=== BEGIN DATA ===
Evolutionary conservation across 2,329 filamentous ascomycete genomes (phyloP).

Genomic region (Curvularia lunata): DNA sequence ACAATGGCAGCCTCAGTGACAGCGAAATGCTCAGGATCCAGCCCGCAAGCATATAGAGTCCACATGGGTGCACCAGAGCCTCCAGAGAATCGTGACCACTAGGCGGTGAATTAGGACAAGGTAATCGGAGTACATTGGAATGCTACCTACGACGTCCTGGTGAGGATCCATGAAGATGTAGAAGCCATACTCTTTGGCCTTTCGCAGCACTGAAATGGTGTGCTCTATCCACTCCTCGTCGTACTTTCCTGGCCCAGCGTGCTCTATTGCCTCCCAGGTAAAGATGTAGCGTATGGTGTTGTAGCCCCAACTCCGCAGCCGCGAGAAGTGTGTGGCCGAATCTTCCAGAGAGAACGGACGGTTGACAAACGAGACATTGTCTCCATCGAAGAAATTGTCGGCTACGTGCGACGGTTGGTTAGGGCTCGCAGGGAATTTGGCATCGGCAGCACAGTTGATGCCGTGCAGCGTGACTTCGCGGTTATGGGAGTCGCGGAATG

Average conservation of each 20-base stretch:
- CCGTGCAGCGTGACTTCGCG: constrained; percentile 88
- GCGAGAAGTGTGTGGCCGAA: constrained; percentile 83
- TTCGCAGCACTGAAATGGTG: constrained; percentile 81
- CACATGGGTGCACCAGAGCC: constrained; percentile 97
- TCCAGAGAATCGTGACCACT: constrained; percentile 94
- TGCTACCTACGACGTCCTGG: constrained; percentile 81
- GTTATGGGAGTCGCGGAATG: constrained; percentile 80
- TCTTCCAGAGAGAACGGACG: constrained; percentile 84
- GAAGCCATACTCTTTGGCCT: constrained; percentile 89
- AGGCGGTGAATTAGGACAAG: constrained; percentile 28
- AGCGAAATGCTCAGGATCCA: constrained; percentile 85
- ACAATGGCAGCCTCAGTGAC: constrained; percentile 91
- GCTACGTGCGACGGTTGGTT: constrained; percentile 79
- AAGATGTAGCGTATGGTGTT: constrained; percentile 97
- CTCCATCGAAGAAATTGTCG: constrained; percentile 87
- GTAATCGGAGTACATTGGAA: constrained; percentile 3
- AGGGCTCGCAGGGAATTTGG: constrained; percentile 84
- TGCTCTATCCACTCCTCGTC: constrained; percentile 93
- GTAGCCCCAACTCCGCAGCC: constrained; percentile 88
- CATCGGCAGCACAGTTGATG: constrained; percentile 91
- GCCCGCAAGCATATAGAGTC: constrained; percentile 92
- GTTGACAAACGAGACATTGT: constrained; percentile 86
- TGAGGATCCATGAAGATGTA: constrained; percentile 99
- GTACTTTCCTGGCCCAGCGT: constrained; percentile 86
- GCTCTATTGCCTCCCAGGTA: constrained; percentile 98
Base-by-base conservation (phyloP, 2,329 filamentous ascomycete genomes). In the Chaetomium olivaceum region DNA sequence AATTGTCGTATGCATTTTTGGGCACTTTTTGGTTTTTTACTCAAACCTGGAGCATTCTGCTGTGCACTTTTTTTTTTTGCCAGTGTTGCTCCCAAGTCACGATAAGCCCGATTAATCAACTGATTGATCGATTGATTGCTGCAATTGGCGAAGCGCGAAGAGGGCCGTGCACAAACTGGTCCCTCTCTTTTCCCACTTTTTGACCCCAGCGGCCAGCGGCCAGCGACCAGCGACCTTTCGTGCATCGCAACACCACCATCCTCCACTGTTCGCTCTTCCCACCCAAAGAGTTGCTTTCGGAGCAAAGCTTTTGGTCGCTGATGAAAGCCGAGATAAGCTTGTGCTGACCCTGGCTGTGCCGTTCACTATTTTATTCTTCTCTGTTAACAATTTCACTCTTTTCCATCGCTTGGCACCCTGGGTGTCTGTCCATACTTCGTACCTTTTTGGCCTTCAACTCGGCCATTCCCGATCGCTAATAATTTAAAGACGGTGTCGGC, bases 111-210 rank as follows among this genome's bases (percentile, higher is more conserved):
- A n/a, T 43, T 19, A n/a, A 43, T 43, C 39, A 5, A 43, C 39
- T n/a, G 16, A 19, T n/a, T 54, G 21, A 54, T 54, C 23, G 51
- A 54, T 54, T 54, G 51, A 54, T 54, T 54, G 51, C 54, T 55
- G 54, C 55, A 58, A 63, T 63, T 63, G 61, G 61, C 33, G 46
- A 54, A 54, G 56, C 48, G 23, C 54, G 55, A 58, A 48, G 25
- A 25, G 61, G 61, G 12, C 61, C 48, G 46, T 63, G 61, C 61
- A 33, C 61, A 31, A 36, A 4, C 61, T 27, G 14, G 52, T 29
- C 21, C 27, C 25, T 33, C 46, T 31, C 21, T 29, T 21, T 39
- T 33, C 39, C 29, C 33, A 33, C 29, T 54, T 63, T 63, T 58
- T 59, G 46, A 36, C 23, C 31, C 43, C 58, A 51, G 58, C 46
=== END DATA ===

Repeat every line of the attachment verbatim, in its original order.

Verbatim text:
Evolutionary conservation across 2,329 filamentous ascomycete genomes (phyloP).

Genomic region (Curvularia lunata): DNA sequence ACAATGGCAGCCTCAGTGACAGCGAAATGCTCAGGATCCAGCCCGCAAGCATATAGAGTCCACATGGGTGCACCAGAGCCTCCAGAGAATCGTGACCACTAGGCGGTGAATTAGGACAAGGTAATCGGAGTACATTGGAATGCTACCTACGACGTCCTGGTGAGGATCCATGAAGATGTAGAAGCCATACTCTTTGGCCTTTCGCAGCACTGAAATGGTGTGCTCTATCCACTCCTCGTCGTACTTTCCTGGCCCAGCGTGCTCTATTGCCTCCCAGGTAAAGATGTAGCGTATGGTGTTGTAGCCCCAACTCCGCAGCCGCGAGAAGTGTGTGGCCGAATCTTCCAGAGAGAACGGACGGTTGACAAACGAGACATTGTCTCCATCGAAGAAATTGTCGGCTACGTGCGACGGTTGGTTAGGGCTCGCAGGGAATTTGGCATCGGCAGCACAGTTGATGCCGTGCAGCGTGACTTCGCGGTTATGGGAGTCGCGGAATG

Average conservation of each 20-base stretch:
- CCGTGCAGCGTGACTTCGCG: constrained; percentile 88
- GCGAGAAGTGTGTGGCCGAA: constrained; percentile 83
- TTCGCAGCACTGAAATGGTG: constrained; percentile 81
- CACATGGGTGCACCAGAGCC: constrained; percentile 97
- TCCAGAGAATCGTGACCACT: constrained; percentile 94
- TGCTACCTACGACGTCCTGG: constrained; percentile 81
- GTTATGGGAGTCGCGGAATG: constrained; percentile 80
- TCTTCCAGAGAGAACGGACG: constrained; percentile 84
- GAAGCCATACTCTTTGGCCT: constrained; percentile 89
- AGGCGGTGAATTAGGACAAG: constrained; percentile 28
- AGCGAAATGCTCAGGATCCA: constrained; percentile 85
- ACAATGGCAGCCTCAGTGAC: constrained; percentile 91
- GCTACGTGCGACGGTTGGTT: constrained; percentile 79
- AAGATGTAGCGTATGGTGTT: constrained; percentile 97
- CTCCATCGAAGAAATTGTCG: constrained; percentile 87
- GTAATCGGAGTACATTGGAA: constrained; percentile 3
- AGGGCTCGCAGGGAATTTGG: constrained; percentile 84
- TGCTCTATCCACTCCTCGTC: constrained; percentile 93
- GTAGCCCCAACTCCGCAGCC: constrained; percentile 88
- CATCGGCAGCACAGTTGATG: constrained; percentile 91
- GCCCGCAAGCATATAGAGTC: constrained; percentile 92
- GTTGACAAACGAGACATTGT: constrained; percentile 86
- TGAGGATCCATGAAGATGTA: constrained; percentile 99
- GTACTTTCCTGGCCCAGCGT: constrained; percentile 86
- GCTCTATTGCCTCCCAGGTA: constrained; percentile 98
Base-by-base conservation (phyloP, 2,329 filamentous ascomycete genomes). In the Chaetomium olivaceum region DNA sequence AATTGTCGTATGCATTTTTGGGCACTTTTTGGTTTTTTACTCAAACCTGGAGCATTCTGCTGTGCACTTTTTTTTTTTGCCAGTGTTGCTCCCAAGTCACGATAAGCCCGATTAATCAACTGATTGATCGATTGATTGCTGCAATTGGCGAAGCGCGAAGAGGGCCGTGCACAAACTGGTCCCTCTCTTTTCCCACTTTTTGACCCCAGCGGCCAGCGGCCAGCGACCAGCGACCTTTCGTGCATCGCAACACCACCATCCTCCACTGTTCGCTCTTCCCACCCAAAGAGTTGCTTTCGGAGCAAAGCTTTTGGTCGCTGATGAAAGCCGAGATAAGCTTGTGCTGACCCTGGCTGTGCCGTTCACTATTTTATTCTTCTCTGTTAACAATTTCACTCTTTTCCATCGCTTGGCACCCTGGGTGTCTGTCCATACTTCGTACCTTTTTGGCCTTCAACTCGGCCATTCCCGATCGCTAATAATTTAAAGACGGTGTCGGC, bases 111-210 rank as follows among this genome's bases (percentile, higher is more conserved):
- A n/a, T 43, T 19, A n/a, A 43, T 43, C 39, A 5, A 43, C 39
- T n/a, G 16, A 19, T n/a, T 54, G 21, A 54, T 54, C 23, G 51
- A 54, T 54, T 54, G 51, A 54, T 54, T 54, G 51, C 54, T 55
- G 54, C 55, A 58, A 63, T 63, T 63, G 61, G 61, C 33, G 46
- A 54, A 54, G 56, C 48, G 23, C 54, G 55, A 58, A 48, G 25
- A 25, G 61, G 61, G 12, C 61, C 48, G 46, T 63, G 61, C 61
- A 33, C 61, A 31, A 36, A 4, C 61, T 27, G 14, G 52, T 29
- C 21, C 27, C 25, T 33, C 46, T 31, C 21, T 29, T 21, T 39
- T 33, C 39, C 29, C 33, A 33, C 29, T 54, T 63, T 63, T 58
- T 59, G 46, A 36, C 23, C 31, C 43, C 58, A 51, G 58, C 46